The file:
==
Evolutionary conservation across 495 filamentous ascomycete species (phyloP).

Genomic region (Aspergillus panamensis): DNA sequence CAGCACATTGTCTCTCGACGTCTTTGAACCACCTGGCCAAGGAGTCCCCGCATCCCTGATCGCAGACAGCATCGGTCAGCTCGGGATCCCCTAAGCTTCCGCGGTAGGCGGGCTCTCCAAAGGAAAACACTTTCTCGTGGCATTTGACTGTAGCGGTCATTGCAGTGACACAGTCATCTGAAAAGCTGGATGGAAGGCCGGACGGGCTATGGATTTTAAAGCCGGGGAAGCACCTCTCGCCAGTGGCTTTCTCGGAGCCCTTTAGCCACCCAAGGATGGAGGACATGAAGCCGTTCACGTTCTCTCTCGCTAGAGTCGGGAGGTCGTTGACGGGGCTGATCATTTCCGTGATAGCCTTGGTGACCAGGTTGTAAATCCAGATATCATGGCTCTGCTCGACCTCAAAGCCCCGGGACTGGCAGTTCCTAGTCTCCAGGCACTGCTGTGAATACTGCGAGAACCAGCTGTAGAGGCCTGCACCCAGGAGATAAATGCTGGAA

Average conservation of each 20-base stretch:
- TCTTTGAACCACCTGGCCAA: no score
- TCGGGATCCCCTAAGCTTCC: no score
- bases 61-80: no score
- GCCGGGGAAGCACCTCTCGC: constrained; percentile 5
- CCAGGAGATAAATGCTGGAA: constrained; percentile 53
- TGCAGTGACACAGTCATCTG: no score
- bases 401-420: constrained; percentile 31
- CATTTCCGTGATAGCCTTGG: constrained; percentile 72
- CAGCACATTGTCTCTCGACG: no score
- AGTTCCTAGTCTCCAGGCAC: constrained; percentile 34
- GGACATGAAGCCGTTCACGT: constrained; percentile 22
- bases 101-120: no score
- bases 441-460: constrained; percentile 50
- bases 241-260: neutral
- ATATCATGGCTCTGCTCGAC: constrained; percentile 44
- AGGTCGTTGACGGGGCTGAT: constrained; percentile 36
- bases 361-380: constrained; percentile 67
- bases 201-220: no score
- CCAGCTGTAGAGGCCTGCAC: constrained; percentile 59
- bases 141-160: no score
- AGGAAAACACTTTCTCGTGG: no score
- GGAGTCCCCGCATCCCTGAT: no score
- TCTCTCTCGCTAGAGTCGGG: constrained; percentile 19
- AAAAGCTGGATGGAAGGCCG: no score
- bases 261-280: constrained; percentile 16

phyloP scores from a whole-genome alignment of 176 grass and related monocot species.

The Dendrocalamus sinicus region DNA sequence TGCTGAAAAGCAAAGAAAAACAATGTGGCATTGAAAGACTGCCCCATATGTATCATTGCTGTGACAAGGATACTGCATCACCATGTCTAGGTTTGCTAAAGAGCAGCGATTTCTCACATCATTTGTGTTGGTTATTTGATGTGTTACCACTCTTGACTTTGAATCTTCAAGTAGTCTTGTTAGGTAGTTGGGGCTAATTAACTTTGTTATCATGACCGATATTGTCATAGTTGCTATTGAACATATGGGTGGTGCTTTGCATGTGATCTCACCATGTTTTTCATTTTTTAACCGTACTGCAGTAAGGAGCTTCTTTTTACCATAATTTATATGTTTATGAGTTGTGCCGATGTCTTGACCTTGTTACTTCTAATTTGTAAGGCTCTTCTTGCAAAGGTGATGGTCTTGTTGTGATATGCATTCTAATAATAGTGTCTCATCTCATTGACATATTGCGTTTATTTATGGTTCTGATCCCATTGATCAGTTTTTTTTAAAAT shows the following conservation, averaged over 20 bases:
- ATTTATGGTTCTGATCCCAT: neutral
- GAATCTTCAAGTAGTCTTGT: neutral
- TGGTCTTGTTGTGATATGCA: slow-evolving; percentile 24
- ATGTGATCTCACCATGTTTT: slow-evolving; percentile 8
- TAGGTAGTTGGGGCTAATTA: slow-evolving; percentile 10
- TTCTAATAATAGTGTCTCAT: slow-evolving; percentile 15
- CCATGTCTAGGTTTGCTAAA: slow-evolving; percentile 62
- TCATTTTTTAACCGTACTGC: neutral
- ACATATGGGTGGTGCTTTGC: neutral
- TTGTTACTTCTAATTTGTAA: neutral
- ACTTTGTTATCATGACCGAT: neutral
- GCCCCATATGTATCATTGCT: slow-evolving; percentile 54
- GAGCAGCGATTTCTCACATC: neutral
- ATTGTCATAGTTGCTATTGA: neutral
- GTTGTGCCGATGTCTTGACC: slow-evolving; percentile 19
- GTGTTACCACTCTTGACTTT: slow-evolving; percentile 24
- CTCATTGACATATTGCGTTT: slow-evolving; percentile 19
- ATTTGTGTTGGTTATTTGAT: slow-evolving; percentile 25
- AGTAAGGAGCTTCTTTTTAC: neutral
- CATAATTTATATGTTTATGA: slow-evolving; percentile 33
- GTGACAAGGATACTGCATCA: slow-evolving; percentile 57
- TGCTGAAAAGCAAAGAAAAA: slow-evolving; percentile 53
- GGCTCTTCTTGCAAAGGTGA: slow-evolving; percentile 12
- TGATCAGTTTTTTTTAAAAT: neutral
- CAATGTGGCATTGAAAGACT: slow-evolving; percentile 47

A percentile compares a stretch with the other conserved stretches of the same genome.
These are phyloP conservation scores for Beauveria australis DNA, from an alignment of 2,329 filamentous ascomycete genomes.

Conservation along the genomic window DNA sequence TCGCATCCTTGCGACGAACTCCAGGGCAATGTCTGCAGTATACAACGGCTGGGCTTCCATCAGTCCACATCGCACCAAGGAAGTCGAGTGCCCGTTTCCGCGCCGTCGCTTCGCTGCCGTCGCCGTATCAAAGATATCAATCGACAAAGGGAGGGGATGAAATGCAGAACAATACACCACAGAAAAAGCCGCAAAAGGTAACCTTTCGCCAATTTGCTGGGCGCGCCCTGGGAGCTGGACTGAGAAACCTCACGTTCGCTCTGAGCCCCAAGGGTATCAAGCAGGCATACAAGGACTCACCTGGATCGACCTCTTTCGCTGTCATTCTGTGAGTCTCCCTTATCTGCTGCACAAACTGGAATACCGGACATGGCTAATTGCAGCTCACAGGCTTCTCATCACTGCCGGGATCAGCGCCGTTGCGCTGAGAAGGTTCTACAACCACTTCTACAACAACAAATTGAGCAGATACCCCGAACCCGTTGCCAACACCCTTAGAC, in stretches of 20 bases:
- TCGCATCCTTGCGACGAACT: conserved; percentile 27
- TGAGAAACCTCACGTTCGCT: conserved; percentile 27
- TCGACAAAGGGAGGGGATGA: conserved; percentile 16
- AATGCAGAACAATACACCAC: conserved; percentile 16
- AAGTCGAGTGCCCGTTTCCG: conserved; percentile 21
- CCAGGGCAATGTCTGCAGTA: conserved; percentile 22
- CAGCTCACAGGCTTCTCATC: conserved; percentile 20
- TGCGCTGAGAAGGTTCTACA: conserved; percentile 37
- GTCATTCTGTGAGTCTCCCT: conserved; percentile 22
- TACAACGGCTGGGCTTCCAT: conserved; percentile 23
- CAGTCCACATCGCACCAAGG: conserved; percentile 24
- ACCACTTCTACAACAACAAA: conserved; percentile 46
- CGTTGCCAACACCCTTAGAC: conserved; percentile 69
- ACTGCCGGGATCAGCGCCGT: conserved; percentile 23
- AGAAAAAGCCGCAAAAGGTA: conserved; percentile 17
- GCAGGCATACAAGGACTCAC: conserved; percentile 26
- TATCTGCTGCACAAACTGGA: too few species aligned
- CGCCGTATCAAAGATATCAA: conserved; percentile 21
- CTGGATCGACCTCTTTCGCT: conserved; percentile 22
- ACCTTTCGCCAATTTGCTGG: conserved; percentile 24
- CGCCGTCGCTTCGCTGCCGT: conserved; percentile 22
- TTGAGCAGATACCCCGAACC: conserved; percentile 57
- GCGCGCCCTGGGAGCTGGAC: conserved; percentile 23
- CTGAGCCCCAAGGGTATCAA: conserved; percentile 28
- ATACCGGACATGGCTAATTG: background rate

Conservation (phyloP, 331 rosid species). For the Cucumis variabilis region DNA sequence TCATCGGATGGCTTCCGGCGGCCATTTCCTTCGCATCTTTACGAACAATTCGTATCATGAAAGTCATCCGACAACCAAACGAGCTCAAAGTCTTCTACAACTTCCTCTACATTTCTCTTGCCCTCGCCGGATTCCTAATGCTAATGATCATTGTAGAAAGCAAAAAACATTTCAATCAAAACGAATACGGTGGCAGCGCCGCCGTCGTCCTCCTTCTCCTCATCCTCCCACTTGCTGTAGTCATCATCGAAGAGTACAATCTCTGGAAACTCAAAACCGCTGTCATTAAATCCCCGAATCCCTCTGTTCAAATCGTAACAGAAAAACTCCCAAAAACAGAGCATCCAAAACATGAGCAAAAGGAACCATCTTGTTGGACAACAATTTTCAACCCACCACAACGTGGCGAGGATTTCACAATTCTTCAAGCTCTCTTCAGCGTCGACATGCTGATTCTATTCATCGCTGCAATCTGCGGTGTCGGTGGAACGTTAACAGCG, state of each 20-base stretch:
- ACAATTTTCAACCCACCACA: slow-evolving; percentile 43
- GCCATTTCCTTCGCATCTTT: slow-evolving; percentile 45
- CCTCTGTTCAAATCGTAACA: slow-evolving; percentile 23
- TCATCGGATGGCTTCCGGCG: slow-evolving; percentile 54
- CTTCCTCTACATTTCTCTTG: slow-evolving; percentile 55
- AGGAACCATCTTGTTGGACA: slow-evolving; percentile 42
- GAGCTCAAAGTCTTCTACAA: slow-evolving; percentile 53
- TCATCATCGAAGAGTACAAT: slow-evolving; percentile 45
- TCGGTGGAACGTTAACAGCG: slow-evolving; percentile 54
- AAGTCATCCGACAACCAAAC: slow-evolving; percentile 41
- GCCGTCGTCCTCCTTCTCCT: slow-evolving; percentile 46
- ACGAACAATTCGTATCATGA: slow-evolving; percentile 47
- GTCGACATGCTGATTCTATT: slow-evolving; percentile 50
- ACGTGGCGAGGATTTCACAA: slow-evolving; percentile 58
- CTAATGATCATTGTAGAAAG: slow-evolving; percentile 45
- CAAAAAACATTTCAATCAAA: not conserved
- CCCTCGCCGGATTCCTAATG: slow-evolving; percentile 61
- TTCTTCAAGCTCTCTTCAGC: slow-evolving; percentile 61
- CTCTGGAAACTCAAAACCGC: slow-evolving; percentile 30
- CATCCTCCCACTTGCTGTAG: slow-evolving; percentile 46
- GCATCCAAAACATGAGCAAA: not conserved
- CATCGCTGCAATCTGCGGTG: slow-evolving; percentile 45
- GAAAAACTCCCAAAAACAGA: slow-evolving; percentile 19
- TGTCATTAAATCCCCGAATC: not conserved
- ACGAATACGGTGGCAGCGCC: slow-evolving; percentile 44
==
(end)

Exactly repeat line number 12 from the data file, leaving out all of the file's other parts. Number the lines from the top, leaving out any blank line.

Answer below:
- CAGCACATTGTCTCTCGACG: no score